Transforming a Text

Using digital camcorders and editing software, groups of participants produced their own moving image transformation. Working with a given poem, visual image and a selection of music soundtrack options, pre- production, production and post-production activity were completed within the two hours. - Martin Phillips

Transformation & Appropriation

Using examples from music video, advertising and poem films, this session considered the ways in which digital technology encourages experimentation with textual forms and blurs the edges between genres. Taking the notion of mood or tone as a starting point, participants explored ways in which montage operates across a variety of texts. Some practical outcomes from the classroom were presented for analysis and discussion and the classroom contexts in which they were produced were examined. - Martin Phillips

Reading and Editing Film Trailers

The Primary Framework for Literacy recommends the analysis of film trailers as persuasive texts. In a short space of time, a trailer can establish genre, mood and atmosphere and give suggestion of character, plot and key themes. Film trailers are ideal moving image texts for primary literacy, as they can be watched in one sitting and read as a whole. The power of editing, sound and language combine in a trailer to excite and influence audiences. Trailers are narrative constructs as well as persuasive texts. - Julie Green

Primary Picturacy

Based on Anthony Minghella’s concept of the ‘film sentence’, this workshop took the ‘word, sentence, text’ approach to Primary Literacy further by exploring the relationship between shot, sequence and text on film. Key film concepts such as sound, light, colour and most significantly, the importance of editing were explored in order to develop a greater understanding of the cultural significance of story on film in the digital age. Delegates worked on laptops to actively deconstruct film extracts. - Julie Green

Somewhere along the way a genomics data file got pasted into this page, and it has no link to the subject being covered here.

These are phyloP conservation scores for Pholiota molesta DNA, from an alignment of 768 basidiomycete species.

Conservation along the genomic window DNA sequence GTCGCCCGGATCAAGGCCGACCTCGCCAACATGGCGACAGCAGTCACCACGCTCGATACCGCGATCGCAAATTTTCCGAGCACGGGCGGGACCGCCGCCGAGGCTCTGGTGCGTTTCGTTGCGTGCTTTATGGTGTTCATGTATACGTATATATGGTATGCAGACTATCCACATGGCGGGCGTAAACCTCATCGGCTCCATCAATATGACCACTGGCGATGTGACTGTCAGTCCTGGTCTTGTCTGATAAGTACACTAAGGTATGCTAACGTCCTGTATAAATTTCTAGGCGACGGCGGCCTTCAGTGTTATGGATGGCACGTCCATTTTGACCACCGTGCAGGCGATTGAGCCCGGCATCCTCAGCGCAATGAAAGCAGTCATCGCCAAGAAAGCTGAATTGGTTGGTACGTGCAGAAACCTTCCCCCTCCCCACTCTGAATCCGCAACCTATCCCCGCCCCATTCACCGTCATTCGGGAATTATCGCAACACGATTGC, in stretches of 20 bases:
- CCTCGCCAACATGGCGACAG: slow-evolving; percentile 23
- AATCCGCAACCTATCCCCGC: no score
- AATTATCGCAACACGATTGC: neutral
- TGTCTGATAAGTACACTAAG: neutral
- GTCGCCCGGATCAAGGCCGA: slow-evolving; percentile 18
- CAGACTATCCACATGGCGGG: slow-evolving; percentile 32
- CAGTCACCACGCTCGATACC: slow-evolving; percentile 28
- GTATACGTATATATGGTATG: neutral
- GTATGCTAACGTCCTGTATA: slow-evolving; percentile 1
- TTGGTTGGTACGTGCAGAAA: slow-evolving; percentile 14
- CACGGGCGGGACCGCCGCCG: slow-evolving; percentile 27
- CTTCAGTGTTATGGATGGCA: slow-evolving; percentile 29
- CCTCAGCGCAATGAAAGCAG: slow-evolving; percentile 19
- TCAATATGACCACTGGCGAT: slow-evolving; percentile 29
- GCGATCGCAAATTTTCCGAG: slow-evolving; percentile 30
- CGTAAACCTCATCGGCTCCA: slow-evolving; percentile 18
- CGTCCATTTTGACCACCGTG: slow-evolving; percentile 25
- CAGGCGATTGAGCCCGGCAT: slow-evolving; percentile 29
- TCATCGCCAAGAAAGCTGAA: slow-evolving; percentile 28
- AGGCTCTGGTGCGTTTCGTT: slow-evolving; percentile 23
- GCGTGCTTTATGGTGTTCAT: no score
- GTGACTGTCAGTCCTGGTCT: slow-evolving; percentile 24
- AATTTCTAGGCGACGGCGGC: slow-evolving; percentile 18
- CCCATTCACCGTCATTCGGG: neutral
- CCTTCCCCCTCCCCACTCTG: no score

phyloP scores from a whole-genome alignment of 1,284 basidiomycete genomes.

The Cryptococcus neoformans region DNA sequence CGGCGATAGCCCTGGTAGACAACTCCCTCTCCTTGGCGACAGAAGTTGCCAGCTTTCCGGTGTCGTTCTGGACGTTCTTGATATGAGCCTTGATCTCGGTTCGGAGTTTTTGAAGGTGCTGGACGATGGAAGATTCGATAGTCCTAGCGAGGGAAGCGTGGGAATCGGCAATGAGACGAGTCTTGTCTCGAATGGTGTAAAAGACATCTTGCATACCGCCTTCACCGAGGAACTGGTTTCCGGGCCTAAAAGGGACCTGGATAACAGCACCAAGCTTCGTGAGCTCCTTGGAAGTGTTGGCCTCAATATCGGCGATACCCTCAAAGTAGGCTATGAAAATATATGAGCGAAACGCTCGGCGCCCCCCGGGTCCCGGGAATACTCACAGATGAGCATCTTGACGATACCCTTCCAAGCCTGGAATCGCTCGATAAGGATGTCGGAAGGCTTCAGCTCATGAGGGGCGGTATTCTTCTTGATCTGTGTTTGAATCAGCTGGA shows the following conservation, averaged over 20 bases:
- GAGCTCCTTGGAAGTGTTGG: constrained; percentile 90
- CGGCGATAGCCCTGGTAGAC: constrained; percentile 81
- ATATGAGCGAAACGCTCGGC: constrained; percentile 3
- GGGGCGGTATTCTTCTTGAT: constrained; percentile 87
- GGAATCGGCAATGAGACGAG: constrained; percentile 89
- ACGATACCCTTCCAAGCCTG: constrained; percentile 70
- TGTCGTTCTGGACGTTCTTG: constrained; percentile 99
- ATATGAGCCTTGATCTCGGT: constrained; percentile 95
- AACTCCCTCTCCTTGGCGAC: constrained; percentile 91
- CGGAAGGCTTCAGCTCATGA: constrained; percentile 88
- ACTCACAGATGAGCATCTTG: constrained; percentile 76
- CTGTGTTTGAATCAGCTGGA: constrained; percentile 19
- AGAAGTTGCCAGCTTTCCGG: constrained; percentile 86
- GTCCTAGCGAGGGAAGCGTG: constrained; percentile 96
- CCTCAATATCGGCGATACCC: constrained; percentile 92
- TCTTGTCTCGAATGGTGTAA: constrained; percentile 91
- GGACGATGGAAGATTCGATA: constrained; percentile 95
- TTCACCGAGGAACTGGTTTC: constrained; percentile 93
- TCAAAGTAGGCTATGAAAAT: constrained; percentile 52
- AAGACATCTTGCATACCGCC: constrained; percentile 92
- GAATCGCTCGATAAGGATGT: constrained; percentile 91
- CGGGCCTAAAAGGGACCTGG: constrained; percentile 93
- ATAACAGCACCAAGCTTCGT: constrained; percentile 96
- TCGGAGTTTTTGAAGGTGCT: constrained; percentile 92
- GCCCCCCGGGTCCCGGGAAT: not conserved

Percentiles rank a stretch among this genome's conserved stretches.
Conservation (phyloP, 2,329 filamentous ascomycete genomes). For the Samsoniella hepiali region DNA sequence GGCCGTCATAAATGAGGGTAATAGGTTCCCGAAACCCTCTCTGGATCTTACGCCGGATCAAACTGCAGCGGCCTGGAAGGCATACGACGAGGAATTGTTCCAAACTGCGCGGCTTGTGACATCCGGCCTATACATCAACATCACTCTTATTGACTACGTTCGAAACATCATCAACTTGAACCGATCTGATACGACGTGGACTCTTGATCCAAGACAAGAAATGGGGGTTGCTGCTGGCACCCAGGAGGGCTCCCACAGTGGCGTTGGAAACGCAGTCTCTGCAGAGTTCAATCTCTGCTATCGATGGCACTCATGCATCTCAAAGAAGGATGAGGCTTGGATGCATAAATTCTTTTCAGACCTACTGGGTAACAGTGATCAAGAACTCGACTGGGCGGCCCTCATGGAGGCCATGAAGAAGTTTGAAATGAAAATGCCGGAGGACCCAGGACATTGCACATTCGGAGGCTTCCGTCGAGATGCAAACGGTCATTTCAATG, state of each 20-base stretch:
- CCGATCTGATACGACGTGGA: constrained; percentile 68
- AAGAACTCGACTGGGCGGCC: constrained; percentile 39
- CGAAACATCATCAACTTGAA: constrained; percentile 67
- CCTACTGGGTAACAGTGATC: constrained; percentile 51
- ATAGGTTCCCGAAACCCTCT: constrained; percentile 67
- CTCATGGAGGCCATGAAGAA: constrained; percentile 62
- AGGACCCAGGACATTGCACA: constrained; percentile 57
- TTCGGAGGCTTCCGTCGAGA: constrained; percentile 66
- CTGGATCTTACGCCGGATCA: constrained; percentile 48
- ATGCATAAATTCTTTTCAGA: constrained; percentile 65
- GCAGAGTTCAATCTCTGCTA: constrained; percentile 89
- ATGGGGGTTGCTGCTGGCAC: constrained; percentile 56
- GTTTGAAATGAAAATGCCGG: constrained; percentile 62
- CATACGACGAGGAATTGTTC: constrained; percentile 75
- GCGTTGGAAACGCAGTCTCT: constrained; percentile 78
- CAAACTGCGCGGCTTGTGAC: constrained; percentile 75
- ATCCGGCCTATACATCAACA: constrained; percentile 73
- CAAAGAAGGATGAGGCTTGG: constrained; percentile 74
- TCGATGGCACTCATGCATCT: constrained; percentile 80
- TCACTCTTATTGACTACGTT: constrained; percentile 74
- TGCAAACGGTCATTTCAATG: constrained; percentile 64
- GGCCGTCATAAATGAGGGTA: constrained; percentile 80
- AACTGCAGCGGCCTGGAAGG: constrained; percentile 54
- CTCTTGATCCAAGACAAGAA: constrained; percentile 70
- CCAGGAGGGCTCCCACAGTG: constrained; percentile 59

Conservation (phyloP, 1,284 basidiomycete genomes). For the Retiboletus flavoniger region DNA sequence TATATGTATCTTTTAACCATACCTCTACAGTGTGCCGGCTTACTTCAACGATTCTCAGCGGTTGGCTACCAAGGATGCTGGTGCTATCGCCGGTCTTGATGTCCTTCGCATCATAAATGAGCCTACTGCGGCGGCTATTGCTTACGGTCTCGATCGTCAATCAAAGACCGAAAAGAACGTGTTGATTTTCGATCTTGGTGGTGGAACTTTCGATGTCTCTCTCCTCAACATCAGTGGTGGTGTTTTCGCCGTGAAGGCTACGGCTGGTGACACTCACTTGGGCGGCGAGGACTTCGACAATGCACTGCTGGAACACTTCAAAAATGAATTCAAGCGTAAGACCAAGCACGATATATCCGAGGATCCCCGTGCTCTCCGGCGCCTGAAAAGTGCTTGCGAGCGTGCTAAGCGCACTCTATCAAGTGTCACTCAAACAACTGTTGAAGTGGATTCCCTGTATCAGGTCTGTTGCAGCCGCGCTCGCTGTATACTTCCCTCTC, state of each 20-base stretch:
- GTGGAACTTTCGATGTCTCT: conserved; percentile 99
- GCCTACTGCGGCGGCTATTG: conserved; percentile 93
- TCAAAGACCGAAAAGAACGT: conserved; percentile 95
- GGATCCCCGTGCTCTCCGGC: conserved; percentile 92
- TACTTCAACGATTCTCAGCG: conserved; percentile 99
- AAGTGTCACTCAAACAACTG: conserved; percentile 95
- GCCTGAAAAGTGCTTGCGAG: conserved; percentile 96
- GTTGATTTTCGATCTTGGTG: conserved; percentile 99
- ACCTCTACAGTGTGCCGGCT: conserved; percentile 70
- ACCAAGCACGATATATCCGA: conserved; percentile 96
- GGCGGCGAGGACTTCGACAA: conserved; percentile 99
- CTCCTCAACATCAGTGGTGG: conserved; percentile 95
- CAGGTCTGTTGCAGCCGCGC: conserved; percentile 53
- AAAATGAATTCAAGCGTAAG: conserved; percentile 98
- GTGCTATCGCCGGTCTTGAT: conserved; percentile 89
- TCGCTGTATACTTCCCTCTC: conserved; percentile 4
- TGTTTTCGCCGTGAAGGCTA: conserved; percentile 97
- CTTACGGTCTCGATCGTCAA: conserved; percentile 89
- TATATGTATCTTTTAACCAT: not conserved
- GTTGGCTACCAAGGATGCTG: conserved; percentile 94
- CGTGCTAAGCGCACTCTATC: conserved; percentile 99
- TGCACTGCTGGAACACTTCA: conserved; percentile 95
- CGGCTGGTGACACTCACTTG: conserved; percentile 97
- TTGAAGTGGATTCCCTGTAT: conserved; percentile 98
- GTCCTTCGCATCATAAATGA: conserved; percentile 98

PICTURACY® – Film Narrative and the Primary Framework

Film is embedded in the new Primary Framework for Literacy where emphasis is placed on visual literacy and on- screen texts. Film Education’s Picturacy® series takes the ‘word, sentence’ text’ approach to literacy further by exploring the relationship between shot, sequence and text on film. - Julie Green

Montage - The Hidden Language of Film

In the years between the Russian Revolution and the rise of Stalin, Soviet filmmakers invented radical new ways of using film. They explored how images could be combined and contrasted to get ideas across, and how the rhythm and pace of editing and the use of music could stir emotions. The montage techniques they developed offer exciting and creative opportunities for students to explore the relationships between picture, sound and editing. This session looked at the principles of Soviet montage, how these ideas are still used today, and how children can use montage in their own filmmaking. - Tom Barrance

Media Education & English

Although we know that visual and moving image texts can support and extend students' creative, analytical and argument-forming skills, it's often hard for over-stretched classroom teachers to find the time, energy and resources to combine engaging material with active media literacy strategies. This workshop will explore the relationship between reading and writing media, using innovative software programmes. PicturePower and MoviePower are designed to offer user-friendly whole-class approaches to media concepts and analysis, focusing on the role of editing in constructing meaning, and the development of writing and editing skills. Participants will explore hands-on the cross-curricular potential of these manageable one-stop resources, using stills, moving image extracts, soundtracks, sound recording and editing options to deconstruct and write in a variety of topics and genres, from advertising copy to environmental campaign, video poem to news items to music video. - Jenny Grahame

Just an Image

Jean-Luc Godard’s famous maxim, ‘Ce n’est pas une image juste, c'est juste une image’ was the starting point for this workshop. Why do we make images? Who for? How do we read images and how do we learn to do it? What images are truthful? Looking at images from Prehistory to Potemkin, from Potter to Picasso, we attempted to draw parallels between all areas of visual expression: fine art, photography and film. We explored the underlying values implicit in all visual images and learned to appreciate the modes in which meaning is constructed in all visual media. The workshop focused on ways in which students can develop skills in the interpretation and the construction of visual meaning within the digital environment. - Ian Wall

Image, Text and Sound

This session built on some of the ideas of montage which were outlined in my Critical workshop, Montage – The Hidden Language of Film. In particular, we looked at the concept of ‘vertical montage’. - Tom Barrance

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